During the late 2018 stock swoon, two Consumer Staples sector stocks caught my eye.
Tobacco king Altria Group Inc. (MO) fell hard, tumbling to $42.50 from $65, a 35% hit. It was the latest in a series of drawdowns that began in the summer of 2017. Currently, the stock sits ~$49. Eroding cigarette volumes, regulatory woes, and ongoing litigation continue to pressure the stock.
Altria Group - 3 Yr Weekly Price, Volume, MACD and MFI
Courtesy of BigCharts
Meanwhile, “The General,” or General Mills Inc. (GIS), slipped to a December low of $36.50; shares have since rebounded to ~$44. This was the latest bump in a multi-year downside grind. Persistent fears revolving around changing consumer attitudes towards processed foods continue to dog the shares.
General Mills - 3-Yr Weekly Price, Volume, MACD, and MFI
Courtesy of BigCharts
The purpose of this article is to present a walk-through evaluation / comparison for these stocks.
Does either security appear to be a better buy than the other?
Here's a template for what comes next:
- Provide a short investment thesis for each stock
- Examine financial performance / trends
- Overview of the current corporate narrative
- Review basic valuation metrics and assess a fair value estimate
Altria Investment Thesis
Altria is the largest domestic tobacco company. Its commanding franchise permits the company to enjoy a level of pricing power.
Generally, the balance sheet is sound. MO spins off a great deal of cash; operating cash flows are greater than adjusted profits. Capital expenditures are modest. Declining cigarette volumes have been offset somewhat by growing margins.
The 6.5% dividend yield is strong and safe. The stock seems cheap. Primary risks include continued government regulations, taxation, litigation, and outright product curtailments.
Altria Financial Performance / Trends
The Balance Sheet Is Generally Sound
Liquidity is reasonable, despite a low (0.51) current ratio. Through 2023, Altria has a $3 billion revolving credit agreement in place. The revolver backstops a business that generates enormous free cash flow. Little balance sheet cash is kept on hand. Currently, there's $1.3 billion booked, or about $0.70 per share. This is about half the cash balance recorded in recent years.
MO counters relatively high long-term debt (as evidenced by 165% net debt-to-equity ratio) with a comfortable 14x interest coverage ratio and 2.35x net debt-to-EBITDA ratio. Notably, over the past several years, long-term debt has been drifting down.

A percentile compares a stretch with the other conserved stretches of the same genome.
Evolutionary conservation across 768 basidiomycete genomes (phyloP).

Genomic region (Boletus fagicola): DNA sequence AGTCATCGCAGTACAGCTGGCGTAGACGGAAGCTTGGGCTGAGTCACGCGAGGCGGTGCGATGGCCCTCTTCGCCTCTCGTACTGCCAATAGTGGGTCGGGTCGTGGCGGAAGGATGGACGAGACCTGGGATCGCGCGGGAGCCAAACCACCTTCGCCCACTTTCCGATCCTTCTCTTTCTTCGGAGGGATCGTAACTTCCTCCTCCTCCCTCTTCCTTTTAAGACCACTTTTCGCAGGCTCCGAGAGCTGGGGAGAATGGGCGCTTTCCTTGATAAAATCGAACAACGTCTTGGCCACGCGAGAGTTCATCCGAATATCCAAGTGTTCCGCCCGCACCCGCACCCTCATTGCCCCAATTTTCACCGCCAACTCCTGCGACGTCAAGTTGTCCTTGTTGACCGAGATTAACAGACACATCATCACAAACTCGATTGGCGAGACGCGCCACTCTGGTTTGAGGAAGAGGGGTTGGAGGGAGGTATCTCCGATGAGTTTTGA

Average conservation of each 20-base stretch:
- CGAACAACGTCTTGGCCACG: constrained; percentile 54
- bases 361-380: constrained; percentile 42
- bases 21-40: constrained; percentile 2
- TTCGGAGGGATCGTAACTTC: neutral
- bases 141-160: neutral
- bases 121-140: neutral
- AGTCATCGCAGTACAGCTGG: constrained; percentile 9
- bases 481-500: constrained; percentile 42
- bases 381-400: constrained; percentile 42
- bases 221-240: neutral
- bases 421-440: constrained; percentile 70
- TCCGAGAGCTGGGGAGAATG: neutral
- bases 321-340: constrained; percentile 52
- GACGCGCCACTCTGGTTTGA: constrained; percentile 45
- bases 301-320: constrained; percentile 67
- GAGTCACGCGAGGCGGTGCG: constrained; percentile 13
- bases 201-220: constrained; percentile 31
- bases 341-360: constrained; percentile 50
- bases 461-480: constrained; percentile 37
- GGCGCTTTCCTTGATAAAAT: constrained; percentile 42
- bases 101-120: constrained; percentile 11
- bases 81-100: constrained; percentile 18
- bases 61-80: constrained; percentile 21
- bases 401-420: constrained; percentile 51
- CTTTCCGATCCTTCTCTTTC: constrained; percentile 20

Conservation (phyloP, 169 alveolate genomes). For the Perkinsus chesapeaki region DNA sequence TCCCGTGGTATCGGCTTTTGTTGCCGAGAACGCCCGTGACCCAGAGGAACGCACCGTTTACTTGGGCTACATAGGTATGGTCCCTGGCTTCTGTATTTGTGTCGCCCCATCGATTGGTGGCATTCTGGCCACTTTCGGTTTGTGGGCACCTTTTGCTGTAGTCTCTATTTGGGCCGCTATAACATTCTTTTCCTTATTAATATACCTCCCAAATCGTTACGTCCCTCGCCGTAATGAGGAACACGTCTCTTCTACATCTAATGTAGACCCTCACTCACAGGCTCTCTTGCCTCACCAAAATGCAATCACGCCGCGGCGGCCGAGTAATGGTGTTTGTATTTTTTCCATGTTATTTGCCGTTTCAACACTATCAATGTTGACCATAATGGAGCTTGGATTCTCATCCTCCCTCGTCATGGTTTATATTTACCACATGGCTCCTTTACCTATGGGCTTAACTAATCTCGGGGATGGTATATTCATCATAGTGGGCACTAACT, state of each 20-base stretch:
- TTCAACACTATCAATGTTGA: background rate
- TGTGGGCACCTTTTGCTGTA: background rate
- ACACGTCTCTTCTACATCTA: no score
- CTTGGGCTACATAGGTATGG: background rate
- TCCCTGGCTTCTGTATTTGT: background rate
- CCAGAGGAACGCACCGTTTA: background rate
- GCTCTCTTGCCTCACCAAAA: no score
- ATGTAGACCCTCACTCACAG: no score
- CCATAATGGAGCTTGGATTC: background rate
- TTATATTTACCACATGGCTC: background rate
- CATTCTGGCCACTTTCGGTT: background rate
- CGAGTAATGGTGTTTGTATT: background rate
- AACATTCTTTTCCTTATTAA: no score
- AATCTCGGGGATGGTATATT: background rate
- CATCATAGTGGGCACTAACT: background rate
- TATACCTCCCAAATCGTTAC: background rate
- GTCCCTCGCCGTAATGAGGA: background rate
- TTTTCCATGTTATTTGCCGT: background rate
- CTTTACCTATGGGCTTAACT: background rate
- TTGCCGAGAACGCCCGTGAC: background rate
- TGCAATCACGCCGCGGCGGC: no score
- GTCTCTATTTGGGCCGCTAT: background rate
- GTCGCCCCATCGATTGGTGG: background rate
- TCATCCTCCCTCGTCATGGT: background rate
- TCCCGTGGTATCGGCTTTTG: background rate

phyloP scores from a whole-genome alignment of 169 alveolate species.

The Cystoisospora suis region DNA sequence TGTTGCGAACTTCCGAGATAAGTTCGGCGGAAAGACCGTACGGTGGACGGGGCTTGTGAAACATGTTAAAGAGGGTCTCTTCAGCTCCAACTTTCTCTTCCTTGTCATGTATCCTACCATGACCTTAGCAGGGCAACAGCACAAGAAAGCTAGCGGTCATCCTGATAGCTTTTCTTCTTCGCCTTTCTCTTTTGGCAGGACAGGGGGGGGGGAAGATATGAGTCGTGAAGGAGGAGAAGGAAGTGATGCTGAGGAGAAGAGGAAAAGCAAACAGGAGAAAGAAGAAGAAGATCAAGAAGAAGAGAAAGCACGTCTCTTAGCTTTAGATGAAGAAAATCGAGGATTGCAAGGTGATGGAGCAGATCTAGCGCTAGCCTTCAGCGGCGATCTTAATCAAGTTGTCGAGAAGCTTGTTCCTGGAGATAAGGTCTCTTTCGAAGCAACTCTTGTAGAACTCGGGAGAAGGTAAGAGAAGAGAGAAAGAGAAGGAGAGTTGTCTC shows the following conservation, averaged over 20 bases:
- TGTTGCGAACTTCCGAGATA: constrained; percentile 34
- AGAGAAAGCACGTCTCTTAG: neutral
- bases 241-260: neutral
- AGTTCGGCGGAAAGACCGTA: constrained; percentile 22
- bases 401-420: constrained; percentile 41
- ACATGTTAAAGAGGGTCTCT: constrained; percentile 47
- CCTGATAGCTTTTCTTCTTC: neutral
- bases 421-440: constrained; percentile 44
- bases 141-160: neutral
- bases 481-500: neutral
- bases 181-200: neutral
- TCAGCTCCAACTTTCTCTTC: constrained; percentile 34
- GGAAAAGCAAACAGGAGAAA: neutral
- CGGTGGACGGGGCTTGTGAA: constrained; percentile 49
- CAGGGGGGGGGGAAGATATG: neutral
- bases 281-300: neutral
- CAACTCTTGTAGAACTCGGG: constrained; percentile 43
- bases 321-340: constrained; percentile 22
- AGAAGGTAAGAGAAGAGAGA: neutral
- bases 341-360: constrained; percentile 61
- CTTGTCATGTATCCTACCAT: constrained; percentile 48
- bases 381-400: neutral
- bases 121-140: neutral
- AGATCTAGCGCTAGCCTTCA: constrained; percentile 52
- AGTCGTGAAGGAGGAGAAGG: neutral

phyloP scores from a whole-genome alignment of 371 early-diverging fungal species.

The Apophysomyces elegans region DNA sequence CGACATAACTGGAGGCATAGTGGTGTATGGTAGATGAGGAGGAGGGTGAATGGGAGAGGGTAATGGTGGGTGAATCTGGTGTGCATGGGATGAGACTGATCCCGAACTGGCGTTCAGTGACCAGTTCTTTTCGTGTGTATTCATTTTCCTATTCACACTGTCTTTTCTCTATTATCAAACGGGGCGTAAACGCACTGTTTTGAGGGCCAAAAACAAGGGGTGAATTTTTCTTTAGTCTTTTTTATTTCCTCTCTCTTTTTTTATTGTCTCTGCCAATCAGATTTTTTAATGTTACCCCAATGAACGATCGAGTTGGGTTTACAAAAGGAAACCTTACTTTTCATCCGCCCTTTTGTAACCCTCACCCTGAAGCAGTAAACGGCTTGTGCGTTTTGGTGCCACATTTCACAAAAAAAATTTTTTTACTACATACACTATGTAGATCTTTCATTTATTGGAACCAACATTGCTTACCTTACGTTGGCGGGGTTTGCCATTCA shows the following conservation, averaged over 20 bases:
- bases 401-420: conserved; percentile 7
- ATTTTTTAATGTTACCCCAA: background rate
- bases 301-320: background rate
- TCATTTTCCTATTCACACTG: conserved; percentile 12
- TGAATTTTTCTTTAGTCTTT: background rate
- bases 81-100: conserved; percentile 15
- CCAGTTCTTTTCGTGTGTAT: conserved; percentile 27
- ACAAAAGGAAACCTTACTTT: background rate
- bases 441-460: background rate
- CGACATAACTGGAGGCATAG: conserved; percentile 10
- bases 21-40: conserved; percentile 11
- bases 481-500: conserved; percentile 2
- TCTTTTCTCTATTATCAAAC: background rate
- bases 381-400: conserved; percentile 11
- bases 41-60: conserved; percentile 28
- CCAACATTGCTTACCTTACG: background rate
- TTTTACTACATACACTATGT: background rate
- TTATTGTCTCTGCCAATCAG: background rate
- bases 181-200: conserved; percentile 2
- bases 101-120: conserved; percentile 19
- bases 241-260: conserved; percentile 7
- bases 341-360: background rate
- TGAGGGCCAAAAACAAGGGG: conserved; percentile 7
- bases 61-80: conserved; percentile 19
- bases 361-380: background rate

Goodwill and intangible assets make up ~31% of the company's total assets. This exceeds my yellow flag 20% marker.
Strong Cash Flows
I favor companies that earn profits in cash, and Altria fits the bill. Since a picture is worth a thousand words, a F.A.S.T. Graph illustrates how, on balance, MO generates operating cash flows per share (the blue bars) greater than operating EPS.
Adding gloss to the record is a general upward trend for both measures.
Margins Are Expanding
The following table highlights the company's 2018 versus 2017 margins:
Altria Margins - FY 2018 and 2017
Net Margin (adjusted)
Margins improved year over year, continuing a longer-term trend. In recent years, management countered declining cigarette volumes by raising product prices. By also holding opex down, Altria has been able to boost margins, thereby enabling good profit growth in the face of weaker top lines.
In addition, among the tobacco industry peers, Altria boasts best-in-class margins.
Revenues Drift Up, But EPS Outpaces Smartly
Over the past 7 years, Altria grew revenue at a modest 2% annual rate.
Meanwhile, over the same period, EPS grew a robust 10% a year due to improving margins, good opex control, and meaningful share buybacks.
Management possesses an outstanding track record of setting reasonable Street expectations and then meeting those:
Courtesy of Ameritrade
We see that over the past 16 quarters, company EPS met analyst forecasts 14 times and “beat the Street” twice. There were no misses.
Altria Offers Excellent Returns
For FY 2018, Altria management recorded 13.6% return on assets and 27.6% return on invested capital (EBIT / Total Assets - Current Liabilities - Cash). These figures place the company among the leaders in the tobacco industry. Indeed, on an absolute basis, both return figures are excellent.
Altria Is A Shareholder-Friendly Company